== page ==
Atic Enterprises, Inc. v. Cottingham & Butler Insurance Services, Inc. et al

Filing 79

MEMORANDUM OPINION AND ORDER by Judge David J. Hale on 9/19/2016. Defendant Cottingham & Butler's Motion for Summary Judgment (DN 61 ) is GRANTED. Defendant Cottingham & Butler's Motion in Limine (DN 65 ) is DENIED as moot. Plaintiff Atic Enterprises' Motion for Leave to File Sur-Reply (DN 76 ) is GRANTED. A separate judgment will issue this date. cc: Counsel(JWM)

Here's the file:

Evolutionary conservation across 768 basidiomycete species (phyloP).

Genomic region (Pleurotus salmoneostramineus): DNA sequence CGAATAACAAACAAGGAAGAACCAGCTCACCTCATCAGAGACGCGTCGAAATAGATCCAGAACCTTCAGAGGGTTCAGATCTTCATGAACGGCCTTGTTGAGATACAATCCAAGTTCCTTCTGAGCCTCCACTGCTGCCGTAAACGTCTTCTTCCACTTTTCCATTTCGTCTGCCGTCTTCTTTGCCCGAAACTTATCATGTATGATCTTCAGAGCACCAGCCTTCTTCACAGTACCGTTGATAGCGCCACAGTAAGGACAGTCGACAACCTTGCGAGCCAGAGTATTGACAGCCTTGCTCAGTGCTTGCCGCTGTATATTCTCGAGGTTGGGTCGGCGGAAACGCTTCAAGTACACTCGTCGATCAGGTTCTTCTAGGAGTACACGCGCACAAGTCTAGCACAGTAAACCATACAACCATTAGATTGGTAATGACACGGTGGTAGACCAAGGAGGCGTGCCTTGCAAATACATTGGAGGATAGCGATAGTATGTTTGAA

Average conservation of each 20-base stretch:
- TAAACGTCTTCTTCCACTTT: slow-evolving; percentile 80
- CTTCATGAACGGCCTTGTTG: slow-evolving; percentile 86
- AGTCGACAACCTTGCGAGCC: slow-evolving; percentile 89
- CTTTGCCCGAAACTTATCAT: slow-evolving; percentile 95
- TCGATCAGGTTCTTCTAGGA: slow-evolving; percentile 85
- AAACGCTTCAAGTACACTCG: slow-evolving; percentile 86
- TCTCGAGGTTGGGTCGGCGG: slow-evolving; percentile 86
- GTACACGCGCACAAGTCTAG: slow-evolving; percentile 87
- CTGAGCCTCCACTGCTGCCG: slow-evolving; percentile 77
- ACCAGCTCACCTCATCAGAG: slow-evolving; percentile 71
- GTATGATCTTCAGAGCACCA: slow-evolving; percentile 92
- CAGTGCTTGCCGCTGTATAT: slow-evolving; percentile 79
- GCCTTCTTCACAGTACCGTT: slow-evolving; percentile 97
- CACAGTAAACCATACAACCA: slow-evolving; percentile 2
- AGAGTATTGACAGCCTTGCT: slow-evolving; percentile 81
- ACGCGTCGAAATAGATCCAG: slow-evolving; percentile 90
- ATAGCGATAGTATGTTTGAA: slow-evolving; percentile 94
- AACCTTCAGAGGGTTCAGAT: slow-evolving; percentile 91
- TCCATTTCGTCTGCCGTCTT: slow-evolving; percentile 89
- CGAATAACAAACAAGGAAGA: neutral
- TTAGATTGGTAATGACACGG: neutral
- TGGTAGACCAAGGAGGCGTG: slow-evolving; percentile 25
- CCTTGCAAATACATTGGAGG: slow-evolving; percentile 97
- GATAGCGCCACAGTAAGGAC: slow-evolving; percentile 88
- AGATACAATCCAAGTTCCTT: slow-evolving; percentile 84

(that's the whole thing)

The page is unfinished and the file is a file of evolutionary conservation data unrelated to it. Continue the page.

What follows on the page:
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UNITED STATES DISTRICT COURT WESTERN DISTRICT OF KENTUCKY BOWLING GREEN DIVISION ATIC ENTERPRISES, INC., Plaintiff, v. Civil Action No. 1:14-cv-132-DJH-HBB COTTINGHAM & BUTLER INSURANCE SERVICES, INC. and WESTCHESTER FIRE INSURANCE COMPANY, Defendants. * * * * * MEMORANDUM OPINION AND ORDER Copper is often the target of thieves. Plaintiff Atic Enterprises, Inc. learned this the hard way when thieves stole copper it was transporting. (Docket No. 67, PageID # 952, 965, 981) Atic’s prior insurance policy covered theft of copper. (D.N. 61-2; D.N. 67, PageID # 964-65, 975, 985) But when Atic tried to make an insurance claim for the stolen copper, Defendant Cottingham & Butler Insurance Services denied the claim because Atic’s new insurance policy specifically excluded coverage for copper losses due to theft. (D.N. 67, PageID # 981-82) Although Cottingham & Butler had previously notified Atic of the policy change, Atic sued Cottingham & Butler, contending that the notice was inadequate. (D.N. 1) Cottingham & Butler has now moved for summary judgment. (D.N. 61) It argues that notice was not necessary under Kentucky law and that even if it was required, the notice provided sufficed. (D.N. 61-1) Cottingham & Butler is correct: Kentucky law does not require formal notification of an insurance policy change unless the insurance contract is ambiguous. Marcum v. Rice, 987 S.W.2d 789, 791-92 (Ky. 1999). This insurance contract was not ambiguous; it expressly excluded copper. (See D.N. 1-5, PageID # 88) The Court will therefore grant Cottingham & Butler’s motion for summary judgment. 1 I. BACKGROUND Atic was a trucking company based in Bowling Green, Kentucky.1 (D.N. 67, PageID # 936, 964, 959) According to its United States Department of Transportation Motor Carrier Identification Report, Atic transported general freight, “commodities dry bulk,” beverages, and paper products from 2011 to 2014. (D.N. 61-5) Atic did not list metals as products that it transported. (See id.) Nevertheless, Atic transported copper during those years. (D.N. 67, PageID # 955) Atic acknowledges that copper is a high-risk commodity, meaning that it is more likely to be a target of theft than other commodities. (Id., PageID # 965) From July 2012 to July 2013, Atic had an insurance policy that covered the transportation of copper. (D.N. 61-2; D.N. 67, PageID # 964-65, 975, 985) The policy was through former Defendant Westchester Fire Insurance Company and was sold by Cottingham & Butler.2 (D.N. 61-2; D.N. 67, PageID # 98586) Jacob Zeal, Cottingham & Butler’s sales agent, sold Atic this policy. (D.N. 68, PageID # 1298, 1323-24) At the time of the sale, Cottingham & Butler asked Atic to list the commodities it transported. Atic did not explicitly list copper, but claims it lumped copper into a category titled “miscellaneous.” (D.N. 67, PageID # 960) In early 2013, prior to the expiration of the 2012-2013 insurance policy, Westchester notified Atic that it would not renew the insurance policy. (D.N. 61-4; D.N. 61-2, PageID # 637, 642-43) The notice stated that “for the next policy term, the terms, limits and premiums may be materially different.” (D.N. 61-4) Atic admits receiving and reading this notice. (D.N. 61-2, PageID # 637, 642-43) In July 2013, Cottingham & Butler sent Atic a proposal for new insurance. (D.N. 67, PageID # 974-75; D.N. 61-3) That proposal stated, on a page that included 1 2 Atic is no longer in business. (D.N. 61-2, PageID # 624) Westchester was dismissed from this action by stipulation of the parties. (D.N. 47, 48) 2 a side-by-side comparison of the proposed 2013-2014 policy and the current 2012-2013 policy, that copper was not covered. (D.N. 61-3) Atic admits having received and reviewed the proposal, though it claims not to have noticed or read the copper exclusion. (D.N. 67, PageID # 975) In September 2013, Cottingham & Butler mailed the new 2013-2014 Westchester policy to Atic. (D.N. 12) EXCLUSION.” The 2013-2014 policy included a separate page titled “COPPER (D.N. 1-5, PageID # 88) The page stated, “THIS ENDORSEMENT CHANGES THE POLICY. PLEASE READ IT CAREFULLY.” (Id.) It then stated, “Copper is added to Paragraph A.2, Property Not Covered.” (Id.) Atic contends that it never received this policy. (D.N. 73-1, PageID # 1837-38) Without receiving or reading the new insurance policy, Atic continued to transport copper. (D.N. 67, PageID # 981-82) On or about November 9, 2013, thieves stole two loads of copper from Atic. (Id., PageID # 952, 965, 981) Atic then contacted Cottingham & Butler and requested a copy of the 2013-2014 policy. (Id., PageID # 981-82) At this point, Zeal explained to Atic that the policy excluded copper. (Id.) Despite the exclusion, Zeal encouraged Atic to submit a claim, which it did. (Id.) Cottingham & Butler denied Atic’s claim. (Id.) Atic sued, accusing Cottingham & Butler of being negligent by not discussing or advising it of the copper exclusion.3 (D.N. 1, PageID # 5) Cottingham & Butler has now moved for summary judgment, contending that it did not have a duty to advise Atic of the policy change; that if it did have a duty, it satisfied that duty; and that its agent, Zeal, did not owe Atic any such duty. (D.N. 72) The Court agrees. Because the 2013-2014 policy included a clearly stated copper exclusion, Cottingham & Butler did not have a duty to further advise or notify Atic of the 3 Atic also brought several other claims against Cottingham & Butler (see D.N. 1), but it has abandoned these additional claims. (D.N. 72, PageID # 1817) 3 policy change. And Zeal did not assume the duty to advise Atic of the change. Consequently, the Court will grant Cottingham & Butler summary judgment.4,5 II. STANDARD To grant a motion for summary judgment, the Court must find that there is no genuine dispute as to any material fact and that the moving party is entitled to judgment as a matter of law. Fed. R. Civ. P. 56(a). The moving party bears the initial burden of identifying the basis for its motion and the parts of the record that demonstrate an absence of any genuine issue of material fact. See Celotex Corp. v. Catrett, 477 U.S. 317, 322 (1986). The non-moving party must then establish a genuine issue of material fact with respect to each element of each of its claims. Id. at 322-23; see also Hardy Oil Co., Inc. v. Nationwide Agribusiness Ins. Co., 587 F. App’x 238, 240 (6th Cir. 2014). The mere existence of a scintilla of evidence in support of the non-moving party’s position will be insufficient; instead, the non-moving party must present evidence upon which the jury could reasonably find for it. Hartsel v. Keys, 87 F.3d 795, 799 (6th Cir. 1996) (citing Anderson v. Liberty Lobby, Inc., 477 U.S. 242, 252 (1986)). Ultimately, the Court must determine whether “the evidence presents a sufficient disagreement to require submission to a jury or whether it is so one-sided that one party must prevail as a matter of law.” Patton v. Bearden, 8 F.3d 343, 346 (6th Cir. 1993) (quoting Anderson, 477 U.S. at 251-52). 4 In Atic’s response to Cottingham & Butler’s summary judgment motion, it requests a hearing on this matter. (D.N. 72, PageID # 1817) Cottingham & Butler opposes the request. (D.N. 73, PageID # 1832) The Court finds oral argument to be unnecessary and will thus deny Atic’s request. 5 Atic has also filed a motion for leave to file a sur-reply. (D.N. 76) Cottingham & Butler opposes this motion. (D.N. 78) Atic’s motion will be granted. The Court has considered the surreply. 4 III. DISCUSSION A. For Atic to succeed on its negligence claim, it must establish (1) that Cottingham & Butler owed a duty of care to Atic, (2) that it breached that duty, and (3) that the breach actually and proximately caused Atic’s damages. Helton v. Am. Gen. Life Ins. Co., 946 F. Supp. 2d 695, 708 (W.D. Ky. 2013) (citing Mullins v. Comm. Life Ins. Co., 839 S.W.2d 245 (Ky. 1992)). Although Cottingham & Butler did owe Atic a standard duty of care, it did not have a duty to notify Atic of the policy change, as Atic contends. (See D.N. 1, PageID # 5) Under applicable Kentucky law, “where the language of an insurance contract unambiguously explains the terms and conditions, no separate formal notification is required to effectuate the policy provision unless the unannounced change misleads an insured.” Marcum, 987 S.W.2d at 791-92; see Wales v. Farmers Stockyards, Inc., No. 5:14-cv-394-JMH, 2016 WL 1180186, at *3 (E.D. Ky. Mar. 25, 2016). The copper exclusion in the 2013-2014 policy was unambiguous. The policy included a separate page titled “COPPER EXCLUSION” that stated “THIS ENDORSEMENT CHANGES THE POLICY” and advised Atic to “PLEASE READ IT CAREFULLY”; it also stated that “[c]opper is added to Paragraph A.2, Property Not Covered.” (D.N. 1-5, PageID # 88) This is sufficient under Kentucky law, and thus “no separate formal notification [was] required.” Marcum, 987 S.W.2d at 791-92. Despite not having a duty to do so, Cottingham & Butler provided Atic with formal notification. It sent Atic a proposal that explicitly excluded copper from the new policy. (D.N. 61-3; D.N. 67, PageID # 974-75) Atic also received notice from Westchester that the old policy would not be renewed and that the new policy could be materially different. (D.N. 61-2, PageID 5 # 637, 642-43; D.N. 61-4) Atic concedes that it received these documents. (D.N. 61-2, PageID # 637, 642-43; D.N. 67, PageID # 975) The Court thus concludes that even if Cottingham & Butler had a duty to notify Atic of the new policy’s copper exclusion, there is no evidence in the record to support a finding that it breached this duty. B. The Court likewise rejects Atic’s claim that Cottingham & Butler’s agent, Zeal, assumed a duty to advise it of the copper exclusion. Under Kentucky law, “whether an insurance agent has a duty to advise his client (as opposed to merely a duty to execute the client’s orders) is a question of law.” Hardy Oil, 587 F. App’x at 240 (citing Mullins, 839 S.W.2d at 248). And “no affirmative duty to advise is assumed by the mere creation of an agency relationship.” Id. Instead, all that is owed is a standard duty of reasonable care. Helton, 946 F. Supp. 2d at 708. Zeal may have assumed a duty to advise, however, if he expressly or impliedly undertook to advise Atic. Mullins, 839 S.W.2d at 248. “An implied assumption of duty may be present when: (1) the insured pays the insurance agent consideration beyond a mere payment of the premium; (2) there is a course of dealing over an extended period of time which would put an objectively reasonable insurance agent on notice that his advice is being sought and relied upon; or (3) the insured clearly makes a request for advice.” Id. In Hardy Oil, the Sixth Circuit found that the insurance agent did not assume a duty to advise when there was no evidence of additional consideration paid, the client had switched insurers over the years, and there was not “a clear request for advice” from the client. 587 F. App’x at 240. Similarly, Zeal did not expressly or impliedly undertake to advise Atic. Atic contends that Zeal undertook the role of an insurance adviser because he (1) is licensed, (2) represented that he was a transportation consultant, (3) tried to sell Atic insurance, and (4) told Atic that it 6 would be easier to get a better insurance quote if it consolidated its company. (D.N. 72, PageID # 1802-04) But these allegations are simply a description of the role of an insurance agent. Nowhere in the record is there any evidence that Zeal expressly undertook the duty to advise Atic, that Atic paid any additional consideration for advice, that there was an extended course of dealing, or that Atic requested advice. Without any evidence to the contrary, Zeal only owed Atic a standard duty of care, which was satisfied with respect to the 2013-2014 insurance policy. IV. CONCLUSION Because the 2013-2014 insurance policy conspicuously excluded copper from covered goods, Cottingham & Butler did not owe Atic a duty to notify it of the policy change under Kentucky law. Nor is there any evidence that Zeal assumed a duty to advise Atic of the change. Accordingly, and the Court being otherwise sufficiently advised, it is hereby ORDERED as follows: (1) Defendant Cottingham & Butler’s Motion for Summary Judgment (D.N. 61) is GRANTED. (2) Defendant Cottingham & Butler’s Motion in Limine (D.N. 65) is DENIED as (3) Plaintiff Atic Enterprises’ Motion for Leave to File Sur-Reply (D.N. 76) is moot. GRANTED. (4) A separate judgment will issue this date. September 19, 2016 David J. Hale, Judge United States District Court 7